The comments section of this site (and virtually every other on the net) is a chance for readers to connect and converse with writers and content creators. It’s the immediate opportunity to “talk” to an novelty provider that has never been experienced by any culture in the entire history of human civilization. There’s no agent, no middle-man, no possibility of a postmarked letter lost. And as my archive will show, I respond as often as I can. Sometimes I’m too bogged-down with other work to reply within the day—I have rent to pay and this ain’t doin’ it right now—but overall I’m very excited to talk with my readers. I actually adore having a fun back and forth with anyone who has something interesting to say or add. But blasting into the comments section and yelling at me that I’m offensive, never to read my work again without any explanation is the equivalent of watching some self-important brat throw a temper-tantrum. How many of those have you seen and come away from with a sense of enlightenment? I can’t think of a single one in my life. On the other hand, if one took the time to cool off, lighten up a little and explain themselves and why an offense was taken, asking me about my intentions, we could actually have a conversation. Like reasonable folks. Because I really like communicating. That’s why I draw cartoons. And why I’m compelled to write this now.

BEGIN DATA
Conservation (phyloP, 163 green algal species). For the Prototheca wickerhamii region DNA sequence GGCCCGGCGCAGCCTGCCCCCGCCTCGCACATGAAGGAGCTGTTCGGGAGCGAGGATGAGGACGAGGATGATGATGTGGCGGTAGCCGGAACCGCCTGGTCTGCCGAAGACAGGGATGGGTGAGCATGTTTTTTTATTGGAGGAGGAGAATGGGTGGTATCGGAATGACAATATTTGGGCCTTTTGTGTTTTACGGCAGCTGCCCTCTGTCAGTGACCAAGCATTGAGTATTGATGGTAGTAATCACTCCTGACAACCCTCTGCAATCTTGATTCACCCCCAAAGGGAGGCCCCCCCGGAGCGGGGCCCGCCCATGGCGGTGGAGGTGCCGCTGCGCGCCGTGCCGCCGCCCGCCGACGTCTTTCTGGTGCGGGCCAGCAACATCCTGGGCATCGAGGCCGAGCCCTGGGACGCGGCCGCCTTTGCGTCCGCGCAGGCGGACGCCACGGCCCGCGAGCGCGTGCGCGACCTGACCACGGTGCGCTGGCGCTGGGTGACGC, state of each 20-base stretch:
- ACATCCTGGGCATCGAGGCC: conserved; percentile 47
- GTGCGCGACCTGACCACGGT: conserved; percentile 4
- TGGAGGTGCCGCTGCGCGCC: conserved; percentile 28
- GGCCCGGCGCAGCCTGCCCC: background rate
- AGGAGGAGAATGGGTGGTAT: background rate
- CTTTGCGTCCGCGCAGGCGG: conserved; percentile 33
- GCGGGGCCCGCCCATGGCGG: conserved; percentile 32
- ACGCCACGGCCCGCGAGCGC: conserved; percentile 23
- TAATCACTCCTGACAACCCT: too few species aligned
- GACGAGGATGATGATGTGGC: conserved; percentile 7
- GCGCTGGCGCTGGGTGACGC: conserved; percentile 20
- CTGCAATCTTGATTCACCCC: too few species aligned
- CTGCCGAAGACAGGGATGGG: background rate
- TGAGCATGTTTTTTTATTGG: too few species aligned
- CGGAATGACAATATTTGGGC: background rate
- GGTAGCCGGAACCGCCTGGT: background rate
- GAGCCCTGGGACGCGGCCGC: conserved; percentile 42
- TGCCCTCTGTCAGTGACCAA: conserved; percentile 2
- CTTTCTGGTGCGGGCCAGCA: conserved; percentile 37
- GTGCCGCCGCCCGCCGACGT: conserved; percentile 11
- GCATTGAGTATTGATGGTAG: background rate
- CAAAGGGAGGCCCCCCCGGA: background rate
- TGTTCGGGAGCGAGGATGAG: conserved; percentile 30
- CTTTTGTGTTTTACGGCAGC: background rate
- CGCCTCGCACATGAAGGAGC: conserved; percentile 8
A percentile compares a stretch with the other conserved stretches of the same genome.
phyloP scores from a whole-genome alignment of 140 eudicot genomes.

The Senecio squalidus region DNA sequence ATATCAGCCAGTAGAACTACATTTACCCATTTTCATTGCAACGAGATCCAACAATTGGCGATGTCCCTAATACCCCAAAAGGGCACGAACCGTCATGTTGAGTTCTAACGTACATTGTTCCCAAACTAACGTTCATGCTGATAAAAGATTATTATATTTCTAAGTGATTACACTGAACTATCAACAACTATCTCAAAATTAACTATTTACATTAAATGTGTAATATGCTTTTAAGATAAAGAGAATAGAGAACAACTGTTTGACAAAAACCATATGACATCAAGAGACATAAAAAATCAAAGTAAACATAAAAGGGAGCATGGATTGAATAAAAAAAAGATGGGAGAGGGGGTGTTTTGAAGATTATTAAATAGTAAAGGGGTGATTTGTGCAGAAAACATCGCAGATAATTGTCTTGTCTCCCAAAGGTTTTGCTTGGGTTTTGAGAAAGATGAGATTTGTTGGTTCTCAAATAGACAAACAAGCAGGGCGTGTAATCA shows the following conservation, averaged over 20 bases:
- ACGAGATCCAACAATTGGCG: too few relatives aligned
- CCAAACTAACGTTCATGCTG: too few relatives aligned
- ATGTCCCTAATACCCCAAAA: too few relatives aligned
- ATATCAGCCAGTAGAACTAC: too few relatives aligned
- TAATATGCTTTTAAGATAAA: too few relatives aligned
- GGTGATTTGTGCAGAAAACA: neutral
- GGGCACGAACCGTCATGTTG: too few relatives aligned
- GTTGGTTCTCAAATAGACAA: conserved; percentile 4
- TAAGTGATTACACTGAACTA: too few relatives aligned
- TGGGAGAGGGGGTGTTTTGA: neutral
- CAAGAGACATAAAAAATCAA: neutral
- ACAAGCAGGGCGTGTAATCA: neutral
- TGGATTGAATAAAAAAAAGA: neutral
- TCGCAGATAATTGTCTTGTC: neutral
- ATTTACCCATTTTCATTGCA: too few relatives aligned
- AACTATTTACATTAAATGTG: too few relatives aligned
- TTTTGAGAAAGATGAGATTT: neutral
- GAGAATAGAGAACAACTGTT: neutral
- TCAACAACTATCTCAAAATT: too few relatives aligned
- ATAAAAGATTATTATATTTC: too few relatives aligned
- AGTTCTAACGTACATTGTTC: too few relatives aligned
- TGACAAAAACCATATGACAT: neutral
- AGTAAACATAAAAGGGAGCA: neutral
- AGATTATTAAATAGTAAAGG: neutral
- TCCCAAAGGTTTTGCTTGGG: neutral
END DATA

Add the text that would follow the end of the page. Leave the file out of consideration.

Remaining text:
The thing about yesterday’s reader and her rage that moves me is, by being such a Nelly about it, she left me with no other choice but to guess at what element in the cartoon offended her so much. The assumption I came to was that she managed to offend herself through a misunderstanding, then blame me for it, because she didn’t know any better. In Japan, as a web-search will show, unusual vending machines are quite common. They supply everything from live lobsters to canned bread to cars. And because they’re more repressed about physical things in the Land Of The Rising Sun, they’ve developed some weird fetishes, including a line of vending machines that dispense the worn undergarments of young adult women. The key word being adult. They call them school girls but they’re as adult as any American Hooter’s waitress. Children’s garments for such taboos are just as (rightfully) off limits there as they are here. Anyone with a minimal understanding of Japanese culture would know this. Yesterday’s reader, I’m left to assume, had no concept of this and mistakenly leaped to a much darker and sinister conclusion. Her ignorance regarding another culture took her down a path that was not my intention for any reader to go down. If, and I stress, if, that was indeed the case—I have no idea for sure because all she did was throw a hissy fit and cyber-stomp away. That’s not communicating, that’s just being a ****.